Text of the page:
• Raila should beware of the "silence of the lambs". There is a high possibility that his opponents, if they feel he will be favoured by the "system", will close ranks by (or after) 202
• The hypothesis holds that, once Raila becomes president, he could refuse to leave offices
When Jubilee vice chairman David Murathe proclaimed last week that Kenyans should brace for a Raila Odinga presidency in 2022, many expected instant responses of either cacophonous support, or opposition to the statement.
To the contrary, the general reaction to Murathe's "endorsement" for Raila was just a whimper.
While many may view the relative silence that greeted Murathe's "proposition" as good news for the former Prime Minister, I hypothesize that the response did not bode well for the four-time presidential candidate.
Here are the 10 reasons why the Murathe touted "Mandela Moment" may turn out to be just a farce for Raila:
One, beware of the silence because it can be a deadly weapon and strategy.Since Murathe spoke, Raila's main opponents for the 2022 presidential contest -- Wiper leader Kalonzo Musyoka, Deputy President William Ruto, ANC boss Musalia Mudavadi, and Ford Kenya's Moses Wetang'ula (among others), did not file instance responses. Why?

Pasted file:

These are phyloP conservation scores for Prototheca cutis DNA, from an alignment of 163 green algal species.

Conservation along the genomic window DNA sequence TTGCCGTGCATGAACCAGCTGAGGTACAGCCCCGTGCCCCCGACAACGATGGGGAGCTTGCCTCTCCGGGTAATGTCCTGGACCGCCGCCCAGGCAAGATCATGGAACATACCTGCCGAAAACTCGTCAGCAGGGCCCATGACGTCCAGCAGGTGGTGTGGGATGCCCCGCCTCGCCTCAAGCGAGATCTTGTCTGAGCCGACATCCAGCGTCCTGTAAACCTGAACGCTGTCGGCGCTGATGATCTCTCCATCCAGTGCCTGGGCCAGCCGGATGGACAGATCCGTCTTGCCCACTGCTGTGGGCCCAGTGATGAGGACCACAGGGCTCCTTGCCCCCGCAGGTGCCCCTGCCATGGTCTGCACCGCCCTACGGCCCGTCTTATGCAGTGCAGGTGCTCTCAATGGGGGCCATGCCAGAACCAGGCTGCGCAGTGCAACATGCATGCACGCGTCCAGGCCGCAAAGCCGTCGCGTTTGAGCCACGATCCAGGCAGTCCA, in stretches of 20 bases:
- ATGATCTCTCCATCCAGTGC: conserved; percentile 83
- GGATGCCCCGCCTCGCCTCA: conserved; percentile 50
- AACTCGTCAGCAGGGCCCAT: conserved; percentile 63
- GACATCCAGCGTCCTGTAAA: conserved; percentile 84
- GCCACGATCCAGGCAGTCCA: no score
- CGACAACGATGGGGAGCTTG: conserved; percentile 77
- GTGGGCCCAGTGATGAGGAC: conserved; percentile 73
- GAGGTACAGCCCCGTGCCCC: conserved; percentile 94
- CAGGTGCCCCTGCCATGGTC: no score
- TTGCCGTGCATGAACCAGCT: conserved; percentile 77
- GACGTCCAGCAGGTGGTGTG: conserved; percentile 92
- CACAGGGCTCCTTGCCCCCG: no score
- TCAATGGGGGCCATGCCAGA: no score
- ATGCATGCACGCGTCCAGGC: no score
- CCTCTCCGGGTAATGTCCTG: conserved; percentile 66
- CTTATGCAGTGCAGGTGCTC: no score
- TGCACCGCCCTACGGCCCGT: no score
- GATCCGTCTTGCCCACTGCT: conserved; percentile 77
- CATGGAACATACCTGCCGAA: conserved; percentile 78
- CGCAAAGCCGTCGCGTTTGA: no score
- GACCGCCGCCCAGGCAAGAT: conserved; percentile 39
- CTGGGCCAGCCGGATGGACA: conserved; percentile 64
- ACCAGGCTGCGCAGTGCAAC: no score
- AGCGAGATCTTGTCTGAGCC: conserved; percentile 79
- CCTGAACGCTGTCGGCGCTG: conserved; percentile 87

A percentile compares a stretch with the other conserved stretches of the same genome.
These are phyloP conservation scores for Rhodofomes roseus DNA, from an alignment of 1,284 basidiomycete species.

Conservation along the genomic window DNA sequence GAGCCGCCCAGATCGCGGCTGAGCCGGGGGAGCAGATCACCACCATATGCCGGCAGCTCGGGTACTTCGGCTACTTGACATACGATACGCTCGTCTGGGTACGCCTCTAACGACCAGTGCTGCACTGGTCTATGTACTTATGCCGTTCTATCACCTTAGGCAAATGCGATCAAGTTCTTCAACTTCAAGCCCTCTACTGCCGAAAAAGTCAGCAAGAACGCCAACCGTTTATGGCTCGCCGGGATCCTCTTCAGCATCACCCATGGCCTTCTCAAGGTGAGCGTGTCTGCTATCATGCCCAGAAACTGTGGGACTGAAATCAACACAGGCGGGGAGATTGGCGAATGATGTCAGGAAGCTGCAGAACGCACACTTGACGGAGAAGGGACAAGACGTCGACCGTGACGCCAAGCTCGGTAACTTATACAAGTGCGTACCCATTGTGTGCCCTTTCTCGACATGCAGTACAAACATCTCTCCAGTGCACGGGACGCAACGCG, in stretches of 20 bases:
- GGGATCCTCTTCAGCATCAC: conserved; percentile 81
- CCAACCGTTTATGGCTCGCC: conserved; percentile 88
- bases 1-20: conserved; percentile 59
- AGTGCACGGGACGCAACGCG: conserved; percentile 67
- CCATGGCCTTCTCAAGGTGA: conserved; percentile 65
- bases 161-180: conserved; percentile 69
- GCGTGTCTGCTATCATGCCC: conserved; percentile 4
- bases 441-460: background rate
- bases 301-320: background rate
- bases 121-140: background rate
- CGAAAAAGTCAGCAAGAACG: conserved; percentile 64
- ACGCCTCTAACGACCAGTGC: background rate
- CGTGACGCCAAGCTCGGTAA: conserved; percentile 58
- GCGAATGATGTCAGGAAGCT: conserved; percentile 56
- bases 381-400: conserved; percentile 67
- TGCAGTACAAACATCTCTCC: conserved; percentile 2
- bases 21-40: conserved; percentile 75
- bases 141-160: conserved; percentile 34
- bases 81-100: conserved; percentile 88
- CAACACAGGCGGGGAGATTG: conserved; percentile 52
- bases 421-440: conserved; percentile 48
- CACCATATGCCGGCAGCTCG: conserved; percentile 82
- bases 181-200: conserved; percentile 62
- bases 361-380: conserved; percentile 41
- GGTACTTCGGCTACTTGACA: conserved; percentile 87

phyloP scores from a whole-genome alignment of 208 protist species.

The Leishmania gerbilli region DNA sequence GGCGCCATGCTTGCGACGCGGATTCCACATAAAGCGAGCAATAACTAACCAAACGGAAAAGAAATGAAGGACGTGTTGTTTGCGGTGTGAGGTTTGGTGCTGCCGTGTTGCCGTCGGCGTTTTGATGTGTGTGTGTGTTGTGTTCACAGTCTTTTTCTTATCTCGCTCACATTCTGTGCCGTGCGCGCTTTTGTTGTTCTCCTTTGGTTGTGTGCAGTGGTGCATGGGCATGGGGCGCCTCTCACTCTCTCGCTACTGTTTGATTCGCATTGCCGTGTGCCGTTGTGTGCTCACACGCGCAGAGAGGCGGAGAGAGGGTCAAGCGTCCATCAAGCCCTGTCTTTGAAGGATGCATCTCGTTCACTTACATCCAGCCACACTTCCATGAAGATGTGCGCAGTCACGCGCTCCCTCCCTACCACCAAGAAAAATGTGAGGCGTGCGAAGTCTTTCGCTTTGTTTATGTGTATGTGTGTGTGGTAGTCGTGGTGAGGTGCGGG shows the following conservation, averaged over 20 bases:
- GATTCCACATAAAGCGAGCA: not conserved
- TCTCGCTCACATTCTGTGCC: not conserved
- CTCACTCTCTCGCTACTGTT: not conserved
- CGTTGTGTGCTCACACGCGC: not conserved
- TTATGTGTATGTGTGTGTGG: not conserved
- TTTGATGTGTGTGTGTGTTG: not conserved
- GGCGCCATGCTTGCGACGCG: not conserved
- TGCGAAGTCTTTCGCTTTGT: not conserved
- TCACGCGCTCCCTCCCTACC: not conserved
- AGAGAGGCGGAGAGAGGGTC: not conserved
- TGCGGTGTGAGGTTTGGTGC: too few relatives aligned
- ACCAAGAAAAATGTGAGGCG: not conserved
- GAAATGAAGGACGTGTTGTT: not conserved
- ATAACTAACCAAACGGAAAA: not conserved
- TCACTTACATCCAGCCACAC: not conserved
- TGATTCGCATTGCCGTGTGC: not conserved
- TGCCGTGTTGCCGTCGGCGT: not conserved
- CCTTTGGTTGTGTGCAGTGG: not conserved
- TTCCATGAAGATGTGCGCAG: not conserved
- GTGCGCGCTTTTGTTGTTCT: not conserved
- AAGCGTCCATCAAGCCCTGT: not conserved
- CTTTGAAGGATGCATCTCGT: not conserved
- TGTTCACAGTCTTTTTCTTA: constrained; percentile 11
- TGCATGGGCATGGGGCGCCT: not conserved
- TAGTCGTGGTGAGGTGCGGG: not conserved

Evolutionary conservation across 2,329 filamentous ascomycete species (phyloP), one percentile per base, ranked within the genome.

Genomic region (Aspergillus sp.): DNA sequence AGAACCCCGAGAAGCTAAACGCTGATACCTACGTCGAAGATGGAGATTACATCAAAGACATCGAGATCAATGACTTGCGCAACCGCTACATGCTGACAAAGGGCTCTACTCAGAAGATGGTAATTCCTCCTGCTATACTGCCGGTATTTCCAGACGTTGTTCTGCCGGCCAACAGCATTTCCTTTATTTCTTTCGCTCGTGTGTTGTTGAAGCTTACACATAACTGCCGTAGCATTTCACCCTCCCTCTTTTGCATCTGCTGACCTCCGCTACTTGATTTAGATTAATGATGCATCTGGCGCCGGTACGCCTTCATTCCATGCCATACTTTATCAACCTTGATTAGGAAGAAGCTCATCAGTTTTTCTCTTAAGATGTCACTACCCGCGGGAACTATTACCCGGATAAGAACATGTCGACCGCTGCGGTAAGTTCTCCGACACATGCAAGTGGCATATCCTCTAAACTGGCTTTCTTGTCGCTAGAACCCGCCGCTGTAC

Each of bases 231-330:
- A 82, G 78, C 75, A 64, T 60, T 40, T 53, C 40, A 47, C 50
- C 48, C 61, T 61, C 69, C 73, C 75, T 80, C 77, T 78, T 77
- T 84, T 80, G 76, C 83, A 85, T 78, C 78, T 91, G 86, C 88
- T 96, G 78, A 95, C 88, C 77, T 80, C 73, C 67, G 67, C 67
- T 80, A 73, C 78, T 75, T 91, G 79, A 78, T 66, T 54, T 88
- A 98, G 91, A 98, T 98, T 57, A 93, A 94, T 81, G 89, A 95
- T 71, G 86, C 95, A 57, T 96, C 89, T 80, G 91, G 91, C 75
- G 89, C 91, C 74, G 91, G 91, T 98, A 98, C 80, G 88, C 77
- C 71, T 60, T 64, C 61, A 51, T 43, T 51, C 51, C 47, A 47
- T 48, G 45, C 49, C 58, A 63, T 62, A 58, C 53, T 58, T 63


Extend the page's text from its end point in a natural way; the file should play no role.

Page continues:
A story is told of a young eagle who was sent by his mother to pick up chicks for a family meal. In the first homestead, the eaglet swooped on the compound and grabbed a chick, whereupon the mother hen clucked incessantly as she watched her chick being carried away.
In the second homestead, the eaglet noticed that when he grabbed the chick, the mother hen did not cluck but looked at the eaglet with malevolent eyes. When the eaglet later told his mother what had happened, the mother eagle said, "You should not be worried about the hen that made a lot of noise. Rather, you should be very concerned about the hen that stayed silent. That hen is angry and very dangerous! It could be planning a revenge!"
Raila should beware of the "silence of the lambs". There is a high possibility that his opponents, if they feel he will be favoured by the "system", will close ranks by (or after) 2022 and connive to teach him a lesson, by denying him and his team the requisite parliamentary numbers needed to conduct House business. This will frustrate his leadership as a way of hitting back at him for past grudges. Remember, most of his competitors will be people whose toes he will have unapologetically stepped on, on his way to the presidency.
Second reason is voter fatigue, and the feeling that Raila's best years are over.
In 2022, Raila will be making his fifth stab at the presidency. In between, 25 years will have past since his first attempt. That is a very long time for Raila and his supporters. Voter fatigue is real, and he will face the daunting task of keeping his support base intact. That will be an uphill task, especially given he may not have the support of former regional kingpins. Of course his supporters may quote the very valiant attempts by Abraham Lincoln who eventually became US President after many fails but then, again, Raila is not Lincoln, and Kenya is not America.